We had a busy day in Kamloops, the first stop on our tour. We began by visiting two different High schools, facilitating climate justice workshops with four classes. Teresa, one of the Rising Tide members on our tour reflects on the experience at the school:
We spent our first hour at Sa Hali on Secwepemc territory. We did a few activities to tease out what they knew about climate change and climate justice. As a recently “retired” teacher of high school students I was encouraged to know that kids were being exposed to issues that matter to them. They were making great connections and asking good questions. We then went down the hill to South Kamloops Secondary where Peter’s uncle teaches to do the presentation again. It was interesting to see the difference in sensitivities. This group seemed a bit more pessimistic but Emil gave a rousing charge at the end highlighting the power they have as young people.
After the high school presentations, we headed down to the Smorgasbord Deli to meet with the Kamloops Council of Canadians and learn about the proposed Ajax mine. The Ajax copper and gold mine would be located right on the Kamloops city boundary. Residents of Kamloops, including the high school students, expressed concern about both environmental and health impacts that could result from the proposed mine. Kamloops city council is waiting for environmental assessments to be complete before they make any decisions.
Our last meeting of the day was near Chase, where we spoke with grassroots organizers from the Scewepemc Nation. Members of the Secwepemc have written a declaration to protect their sacred waters and defend their territories from destructive projects, saying that neither government nor corporations have rights to make decisions that compromise their stewardship efforts. One of those destructive projects is Imperial Metal’s proposed Ruddock Creek project. Imperial Metal’s proposed lead and zinc mine would be located at the headwaters of the Adams River, posing serious threat to the world’s largest run of sockeye salmon as well as other threatened species in the area. Imperial Metals, a company with 50% of its investors in Japan, has proposed five new mines in BC. The situation is definitely daunting but the opposition is strong and uncompromising. We hope that Secwepemc demands to scrap the proposed Imperial Mines on Unceded traditional territories will be heard by investors, and that there will continue to be growing support for the grassroots organizing that is stopping these projects.
Here are Teresa’s reflections on speaking with grassroots Scewepemc:
Three mothers sitting round a fire circle with us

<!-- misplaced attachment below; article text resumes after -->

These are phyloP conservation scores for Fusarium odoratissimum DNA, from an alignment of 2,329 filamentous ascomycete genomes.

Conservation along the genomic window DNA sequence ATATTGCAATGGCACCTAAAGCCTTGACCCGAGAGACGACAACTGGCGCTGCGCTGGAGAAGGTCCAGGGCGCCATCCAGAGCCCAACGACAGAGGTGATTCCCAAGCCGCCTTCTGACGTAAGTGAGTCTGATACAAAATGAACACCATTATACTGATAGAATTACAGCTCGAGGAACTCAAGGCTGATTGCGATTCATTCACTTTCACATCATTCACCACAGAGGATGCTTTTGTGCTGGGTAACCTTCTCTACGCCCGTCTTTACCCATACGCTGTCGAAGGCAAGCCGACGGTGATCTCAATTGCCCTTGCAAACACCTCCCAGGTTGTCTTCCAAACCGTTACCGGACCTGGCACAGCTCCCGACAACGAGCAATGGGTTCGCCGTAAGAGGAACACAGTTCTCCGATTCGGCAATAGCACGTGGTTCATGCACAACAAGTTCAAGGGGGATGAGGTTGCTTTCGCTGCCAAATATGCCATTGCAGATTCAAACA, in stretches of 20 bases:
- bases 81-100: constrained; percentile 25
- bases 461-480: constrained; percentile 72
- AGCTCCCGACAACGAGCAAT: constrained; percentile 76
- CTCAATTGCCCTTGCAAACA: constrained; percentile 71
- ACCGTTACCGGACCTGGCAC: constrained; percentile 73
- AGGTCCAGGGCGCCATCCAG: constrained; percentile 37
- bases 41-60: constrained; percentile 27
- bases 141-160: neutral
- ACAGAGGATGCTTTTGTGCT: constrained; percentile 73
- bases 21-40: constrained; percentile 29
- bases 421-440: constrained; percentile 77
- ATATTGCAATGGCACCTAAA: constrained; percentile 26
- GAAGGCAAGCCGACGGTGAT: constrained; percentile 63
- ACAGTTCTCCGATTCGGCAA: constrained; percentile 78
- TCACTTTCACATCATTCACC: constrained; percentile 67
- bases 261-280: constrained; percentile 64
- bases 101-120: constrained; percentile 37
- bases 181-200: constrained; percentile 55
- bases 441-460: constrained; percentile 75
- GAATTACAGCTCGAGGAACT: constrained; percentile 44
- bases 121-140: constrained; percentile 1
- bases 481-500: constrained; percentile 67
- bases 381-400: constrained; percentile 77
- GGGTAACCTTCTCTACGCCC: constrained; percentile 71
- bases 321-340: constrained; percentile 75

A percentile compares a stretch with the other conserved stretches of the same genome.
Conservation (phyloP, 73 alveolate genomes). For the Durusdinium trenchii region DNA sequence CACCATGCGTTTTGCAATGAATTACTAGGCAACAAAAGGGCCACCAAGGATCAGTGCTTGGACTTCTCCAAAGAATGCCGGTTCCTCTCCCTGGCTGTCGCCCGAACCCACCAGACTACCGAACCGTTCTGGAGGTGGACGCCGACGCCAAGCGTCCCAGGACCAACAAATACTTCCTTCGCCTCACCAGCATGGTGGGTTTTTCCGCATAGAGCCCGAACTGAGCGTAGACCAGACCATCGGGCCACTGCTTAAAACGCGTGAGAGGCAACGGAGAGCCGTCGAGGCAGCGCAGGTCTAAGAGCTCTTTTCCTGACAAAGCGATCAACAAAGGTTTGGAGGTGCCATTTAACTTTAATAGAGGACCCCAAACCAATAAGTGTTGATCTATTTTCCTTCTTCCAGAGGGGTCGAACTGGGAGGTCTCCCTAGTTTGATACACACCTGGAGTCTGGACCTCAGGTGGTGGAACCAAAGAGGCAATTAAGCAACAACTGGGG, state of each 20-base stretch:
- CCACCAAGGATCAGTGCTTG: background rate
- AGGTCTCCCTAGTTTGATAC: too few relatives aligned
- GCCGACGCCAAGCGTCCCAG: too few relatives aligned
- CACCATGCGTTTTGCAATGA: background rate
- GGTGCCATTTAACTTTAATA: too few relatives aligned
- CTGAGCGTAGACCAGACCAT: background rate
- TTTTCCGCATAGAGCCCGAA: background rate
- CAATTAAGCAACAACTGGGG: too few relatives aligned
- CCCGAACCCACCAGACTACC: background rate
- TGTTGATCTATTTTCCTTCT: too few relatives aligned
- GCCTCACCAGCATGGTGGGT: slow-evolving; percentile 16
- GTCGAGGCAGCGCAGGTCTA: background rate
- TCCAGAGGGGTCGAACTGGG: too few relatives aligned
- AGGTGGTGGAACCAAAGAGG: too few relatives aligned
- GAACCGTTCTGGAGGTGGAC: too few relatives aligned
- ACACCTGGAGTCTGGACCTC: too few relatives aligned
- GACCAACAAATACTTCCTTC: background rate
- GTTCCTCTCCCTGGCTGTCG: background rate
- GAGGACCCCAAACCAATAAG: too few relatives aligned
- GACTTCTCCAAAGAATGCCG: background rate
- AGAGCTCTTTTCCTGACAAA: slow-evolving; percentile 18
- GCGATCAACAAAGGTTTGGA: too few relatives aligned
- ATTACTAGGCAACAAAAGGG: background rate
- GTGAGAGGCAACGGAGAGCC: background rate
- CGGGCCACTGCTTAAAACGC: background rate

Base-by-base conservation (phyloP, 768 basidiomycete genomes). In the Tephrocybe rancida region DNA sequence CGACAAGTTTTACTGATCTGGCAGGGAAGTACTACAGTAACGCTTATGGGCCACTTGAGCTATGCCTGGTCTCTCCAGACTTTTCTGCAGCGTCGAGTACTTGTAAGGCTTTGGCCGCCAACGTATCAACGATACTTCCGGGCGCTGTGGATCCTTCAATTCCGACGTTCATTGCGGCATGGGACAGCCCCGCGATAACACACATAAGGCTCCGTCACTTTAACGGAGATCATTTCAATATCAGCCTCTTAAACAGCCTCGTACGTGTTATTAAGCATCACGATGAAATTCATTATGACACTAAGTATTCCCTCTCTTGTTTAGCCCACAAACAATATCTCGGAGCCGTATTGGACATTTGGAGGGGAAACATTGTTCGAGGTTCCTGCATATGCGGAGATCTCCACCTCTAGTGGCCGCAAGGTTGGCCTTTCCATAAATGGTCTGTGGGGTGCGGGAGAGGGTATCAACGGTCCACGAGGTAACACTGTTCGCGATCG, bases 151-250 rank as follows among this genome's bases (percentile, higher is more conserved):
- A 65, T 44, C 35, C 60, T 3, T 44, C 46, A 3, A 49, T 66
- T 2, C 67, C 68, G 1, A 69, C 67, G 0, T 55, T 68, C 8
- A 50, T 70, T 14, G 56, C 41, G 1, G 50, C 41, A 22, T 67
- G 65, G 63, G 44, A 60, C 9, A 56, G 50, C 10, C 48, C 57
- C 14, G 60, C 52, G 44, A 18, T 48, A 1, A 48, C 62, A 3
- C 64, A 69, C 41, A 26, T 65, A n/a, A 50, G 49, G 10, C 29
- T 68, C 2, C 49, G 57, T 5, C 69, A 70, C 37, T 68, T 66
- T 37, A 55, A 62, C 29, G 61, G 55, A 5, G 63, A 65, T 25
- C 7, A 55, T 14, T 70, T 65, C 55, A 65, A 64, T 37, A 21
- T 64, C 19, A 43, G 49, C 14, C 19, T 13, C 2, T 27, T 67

A cup of water in the center…
“Water is central…
it has become our practice when we meet to put a cup of water in the center and when we are done we drink it togetsaher…”
What did we do together?
They talked; we listened.
Their struggle is deep and dark
like the mines being proposed
in the territory where the salmon run,
have always run…thick still.
“In other territories they don’t get no salmon anymore.”
They are gone.
There is deep concern for future generations.
What will they live on?
What will they celebrate each spring at the salmon festival?
There is a deep tiredness…
But then there is a stirring when talk turns to
They’ve been planning
to act –
have been planning with other activists,
other front line communities
up against these CEO’s
of death dealing destructive
backed by governments
and Captains of Industry
bent on bottom lines
and the bottom dollar.
They want to read out their Water Declaration
for the Unceded, Unsurrendered, Scewepemcul’ecw Territory.
of the sacredness of water and salmon,
of their responsibility to uphold Natural Laws
of protection of water in their territory
of denial of anyone other than them to make decisions on their land or water
of refusal to co-operate through signing off on joint revue sharing
of commitment to refuse incentives offered.
They want to present this declaration
to those who think they have a right
to the scared waters of the
They want it over the news wires. They want it known. They will not surrender!
I was grateful to be in that circle around that cup of water
as the light began to fade
and Janice got up to take her
granddaughter – 3rd generation living, maybe 4 – to bed,
with those strong women.
Warriors for their children
and hoped to be able
to be a part of their